In 1850, John Dowling was pastor of Broadway Baptist Church in New York City. He published “The Old-Fashioned Bible,” or Ten Reasons against the Proposed Baptist Version of the New Testament (New York, NY: Edward H. Fletcher). He opposed “a corrected version of the English New Testament,” prepared under the supervision of the Spencer Cone, President of the American and Foreign Bible Society, and William H. Wyckoff, Corresponding Secretary. Whatever other changes were conceived, the primary was to changed baptism to immersion, baptize to immerse, and so on. Dowling primarily objected to the “sectarianism” of producing a “Baptist Bible,” on the one hand, and to what he considered the giving up of Baptist principles on the other. He also dissented from doing it under the auspices of the American and Foreign Bible Society. The following excerpts from The Old-Fashioned Bible demonstrate some of this reasoning.
“The fact is that the common version which it is proposed to amend, is, taken as a whole, a wonderful translation, and although it may be conceded that it is not perfect—for what human performance is so?—yet it is exceedingly doubtful, whether a translation has ever been made from any ancient book, Greek, Latin, or Oriental--which in point of faithfulness to its original can be compared with this, or which has fewer errors in proportion to the entire amount of its contents.” (pp. 11-12)
“Yes, my brethren, the precious words of this cherished volume are incorporated throughout our whole religious literature, and treasured in the memories and enthroned in the hearts of all the followers of Jesus; and to attempt to supplant it by a ‘new version,’ or to introduce any material alterations, would be like ‘gilding refined gold,’ and would inflict a painful shock upon the religious sensibilities of the whole of English Christendom.” (p. 13)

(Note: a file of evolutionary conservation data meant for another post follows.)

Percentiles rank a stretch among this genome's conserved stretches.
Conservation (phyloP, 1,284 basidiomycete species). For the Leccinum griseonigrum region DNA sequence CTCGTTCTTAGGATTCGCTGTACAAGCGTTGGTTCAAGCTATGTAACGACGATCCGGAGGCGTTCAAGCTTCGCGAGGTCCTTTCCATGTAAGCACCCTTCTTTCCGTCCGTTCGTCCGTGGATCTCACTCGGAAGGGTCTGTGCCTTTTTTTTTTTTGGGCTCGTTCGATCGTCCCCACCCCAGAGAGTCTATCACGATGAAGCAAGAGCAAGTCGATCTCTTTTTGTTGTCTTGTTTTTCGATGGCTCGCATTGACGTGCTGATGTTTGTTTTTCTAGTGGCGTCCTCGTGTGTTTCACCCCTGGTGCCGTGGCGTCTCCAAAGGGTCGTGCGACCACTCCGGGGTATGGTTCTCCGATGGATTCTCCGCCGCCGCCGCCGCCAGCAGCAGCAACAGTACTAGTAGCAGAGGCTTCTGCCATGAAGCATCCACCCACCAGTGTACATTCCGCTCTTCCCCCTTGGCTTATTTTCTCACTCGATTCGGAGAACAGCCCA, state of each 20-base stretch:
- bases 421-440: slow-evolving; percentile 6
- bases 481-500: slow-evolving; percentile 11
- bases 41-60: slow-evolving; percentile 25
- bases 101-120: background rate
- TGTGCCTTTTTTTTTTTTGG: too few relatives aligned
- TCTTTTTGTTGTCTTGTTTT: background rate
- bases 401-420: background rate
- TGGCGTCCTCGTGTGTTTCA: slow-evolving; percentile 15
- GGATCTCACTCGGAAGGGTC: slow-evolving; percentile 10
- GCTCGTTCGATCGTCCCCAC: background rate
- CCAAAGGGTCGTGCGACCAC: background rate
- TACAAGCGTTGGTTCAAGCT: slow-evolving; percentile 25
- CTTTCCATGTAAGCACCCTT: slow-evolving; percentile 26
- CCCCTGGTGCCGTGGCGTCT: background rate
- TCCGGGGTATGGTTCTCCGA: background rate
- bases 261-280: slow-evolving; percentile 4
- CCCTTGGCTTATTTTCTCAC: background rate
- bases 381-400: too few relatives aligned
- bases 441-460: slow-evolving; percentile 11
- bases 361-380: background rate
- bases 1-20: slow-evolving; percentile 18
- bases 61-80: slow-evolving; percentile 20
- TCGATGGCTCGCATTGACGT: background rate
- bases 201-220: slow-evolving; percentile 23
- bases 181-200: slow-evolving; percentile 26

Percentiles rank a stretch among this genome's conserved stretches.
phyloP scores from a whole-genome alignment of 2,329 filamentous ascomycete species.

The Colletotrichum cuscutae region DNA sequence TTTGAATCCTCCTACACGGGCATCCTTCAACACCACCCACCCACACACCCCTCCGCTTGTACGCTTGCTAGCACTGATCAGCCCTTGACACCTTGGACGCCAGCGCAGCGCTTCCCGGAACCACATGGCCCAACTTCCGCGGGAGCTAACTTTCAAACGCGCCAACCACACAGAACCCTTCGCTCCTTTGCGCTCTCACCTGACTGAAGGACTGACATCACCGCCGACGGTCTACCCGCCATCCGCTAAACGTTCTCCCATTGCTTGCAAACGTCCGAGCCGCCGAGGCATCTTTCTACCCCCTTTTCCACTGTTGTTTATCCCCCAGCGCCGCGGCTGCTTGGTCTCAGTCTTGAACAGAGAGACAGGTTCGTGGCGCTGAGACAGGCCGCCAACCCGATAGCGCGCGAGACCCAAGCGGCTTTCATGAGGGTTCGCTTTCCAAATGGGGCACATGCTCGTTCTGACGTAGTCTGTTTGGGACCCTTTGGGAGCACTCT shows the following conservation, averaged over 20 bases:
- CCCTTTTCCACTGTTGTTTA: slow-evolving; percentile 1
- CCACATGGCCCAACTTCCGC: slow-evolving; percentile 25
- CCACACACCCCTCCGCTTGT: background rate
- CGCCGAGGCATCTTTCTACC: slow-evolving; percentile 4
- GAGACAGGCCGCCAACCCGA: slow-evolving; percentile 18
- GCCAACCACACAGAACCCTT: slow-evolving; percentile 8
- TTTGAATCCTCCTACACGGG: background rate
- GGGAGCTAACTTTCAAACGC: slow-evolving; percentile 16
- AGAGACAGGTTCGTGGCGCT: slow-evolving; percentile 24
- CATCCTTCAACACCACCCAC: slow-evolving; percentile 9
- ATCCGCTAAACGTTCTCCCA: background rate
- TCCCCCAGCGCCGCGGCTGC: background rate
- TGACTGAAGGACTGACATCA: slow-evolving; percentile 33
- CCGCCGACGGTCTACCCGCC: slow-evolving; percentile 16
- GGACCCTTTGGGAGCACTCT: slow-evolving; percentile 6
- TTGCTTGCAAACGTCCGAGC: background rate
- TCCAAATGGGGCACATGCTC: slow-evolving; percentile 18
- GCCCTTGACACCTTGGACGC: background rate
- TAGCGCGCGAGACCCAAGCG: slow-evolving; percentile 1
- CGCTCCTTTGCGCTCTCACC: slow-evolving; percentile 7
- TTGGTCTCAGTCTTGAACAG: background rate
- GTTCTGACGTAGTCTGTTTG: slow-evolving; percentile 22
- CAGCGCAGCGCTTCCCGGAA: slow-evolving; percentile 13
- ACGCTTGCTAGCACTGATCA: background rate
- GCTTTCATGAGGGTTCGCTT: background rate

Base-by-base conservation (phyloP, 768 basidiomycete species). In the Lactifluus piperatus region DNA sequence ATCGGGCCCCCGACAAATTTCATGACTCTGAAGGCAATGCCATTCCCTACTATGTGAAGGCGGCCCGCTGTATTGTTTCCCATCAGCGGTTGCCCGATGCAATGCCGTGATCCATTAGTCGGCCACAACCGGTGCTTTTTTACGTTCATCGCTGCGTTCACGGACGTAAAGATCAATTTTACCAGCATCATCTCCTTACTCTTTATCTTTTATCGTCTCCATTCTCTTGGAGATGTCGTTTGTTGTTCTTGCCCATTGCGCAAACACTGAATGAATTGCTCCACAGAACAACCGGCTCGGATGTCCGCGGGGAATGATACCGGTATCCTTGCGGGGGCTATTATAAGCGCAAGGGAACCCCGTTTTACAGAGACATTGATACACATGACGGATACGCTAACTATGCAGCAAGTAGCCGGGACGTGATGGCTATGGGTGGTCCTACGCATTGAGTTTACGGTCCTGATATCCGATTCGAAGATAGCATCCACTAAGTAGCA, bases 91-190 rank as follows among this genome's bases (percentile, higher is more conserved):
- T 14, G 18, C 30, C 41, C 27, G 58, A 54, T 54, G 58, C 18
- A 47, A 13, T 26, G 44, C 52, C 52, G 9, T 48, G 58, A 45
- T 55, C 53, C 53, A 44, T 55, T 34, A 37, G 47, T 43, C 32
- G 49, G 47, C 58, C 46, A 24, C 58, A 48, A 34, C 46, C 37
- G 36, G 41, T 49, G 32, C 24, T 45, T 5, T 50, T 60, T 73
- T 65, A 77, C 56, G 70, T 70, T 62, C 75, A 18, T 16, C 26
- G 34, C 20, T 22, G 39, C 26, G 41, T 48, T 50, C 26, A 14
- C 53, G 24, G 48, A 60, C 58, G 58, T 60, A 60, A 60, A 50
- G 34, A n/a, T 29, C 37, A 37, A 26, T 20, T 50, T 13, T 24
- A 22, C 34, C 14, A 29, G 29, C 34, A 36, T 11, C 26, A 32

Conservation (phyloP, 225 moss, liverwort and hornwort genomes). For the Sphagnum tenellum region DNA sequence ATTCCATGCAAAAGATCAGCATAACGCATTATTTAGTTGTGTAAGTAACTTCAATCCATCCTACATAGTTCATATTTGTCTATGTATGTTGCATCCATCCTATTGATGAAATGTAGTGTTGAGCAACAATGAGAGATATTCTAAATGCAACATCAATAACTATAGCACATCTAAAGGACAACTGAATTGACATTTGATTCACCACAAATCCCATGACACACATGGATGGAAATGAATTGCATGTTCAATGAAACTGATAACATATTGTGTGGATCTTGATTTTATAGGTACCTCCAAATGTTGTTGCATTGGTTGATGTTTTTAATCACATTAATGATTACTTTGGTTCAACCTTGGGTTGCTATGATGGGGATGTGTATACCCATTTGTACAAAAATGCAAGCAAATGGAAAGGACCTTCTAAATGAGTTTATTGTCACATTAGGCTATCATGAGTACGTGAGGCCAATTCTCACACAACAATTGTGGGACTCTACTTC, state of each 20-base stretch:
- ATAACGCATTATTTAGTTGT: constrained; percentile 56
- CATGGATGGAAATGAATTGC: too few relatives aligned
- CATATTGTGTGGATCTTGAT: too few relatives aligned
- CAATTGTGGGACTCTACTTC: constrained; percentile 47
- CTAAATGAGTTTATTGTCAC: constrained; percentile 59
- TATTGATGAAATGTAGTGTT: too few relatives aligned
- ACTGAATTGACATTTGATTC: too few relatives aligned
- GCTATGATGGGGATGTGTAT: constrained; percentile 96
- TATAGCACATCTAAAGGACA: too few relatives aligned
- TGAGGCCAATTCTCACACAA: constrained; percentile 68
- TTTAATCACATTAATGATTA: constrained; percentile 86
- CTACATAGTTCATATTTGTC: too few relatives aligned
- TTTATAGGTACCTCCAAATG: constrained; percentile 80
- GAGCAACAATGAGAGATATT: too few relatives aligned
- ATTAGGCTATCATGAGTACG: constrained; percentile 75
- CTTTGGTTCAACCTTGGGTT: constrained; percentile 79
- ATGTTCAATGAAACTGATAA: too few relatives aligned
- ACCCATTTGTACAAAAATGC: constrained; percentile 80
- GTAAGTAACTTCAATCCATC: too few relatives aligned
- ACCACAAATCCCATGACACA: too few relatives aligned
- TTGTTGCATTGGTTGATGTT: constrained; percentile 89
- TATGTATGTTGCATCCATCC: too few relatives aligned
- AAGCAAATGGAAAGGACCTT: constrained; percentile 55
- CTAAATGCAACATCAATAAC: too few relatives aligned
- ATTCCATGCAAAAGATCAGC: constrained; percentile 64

“...if generally adopted by the Baptists, would be regarded as an admission that we cannot sustain ourselves with the present version of the Bible, and are therefore compelled to make another.” (p. 24)
“...by expunging the word baptize from the New Testament, we give up the word entirely to those who practise pouring and sprinkling, and thus aid in identifying the English word baptize with the idea of affusion or pouring.” (p. 30)
“In conclusion, then, I say, brethren, sisters and fathers, cling to your old-fashioned Bible! Never consent to exchange for that cherished and blessed volume, a book which every other Christian but a Baptist will spurn from him with indignation and grief.” (p. 35)My conclusion is that John Dowling eagerly supported the King James translation, but did not often couch that support in terms familiar to the “King James Version Debate.”
Some other writings by John Dowling include A Vindication of the Baptists from the Charge of Bigorty (1838), The Burning of Bibles: Defence of the Protestant Version of the Scriptures (1843), and The History of Romanism from the Earliest Corruptions of Christianity to the Present Time (1845).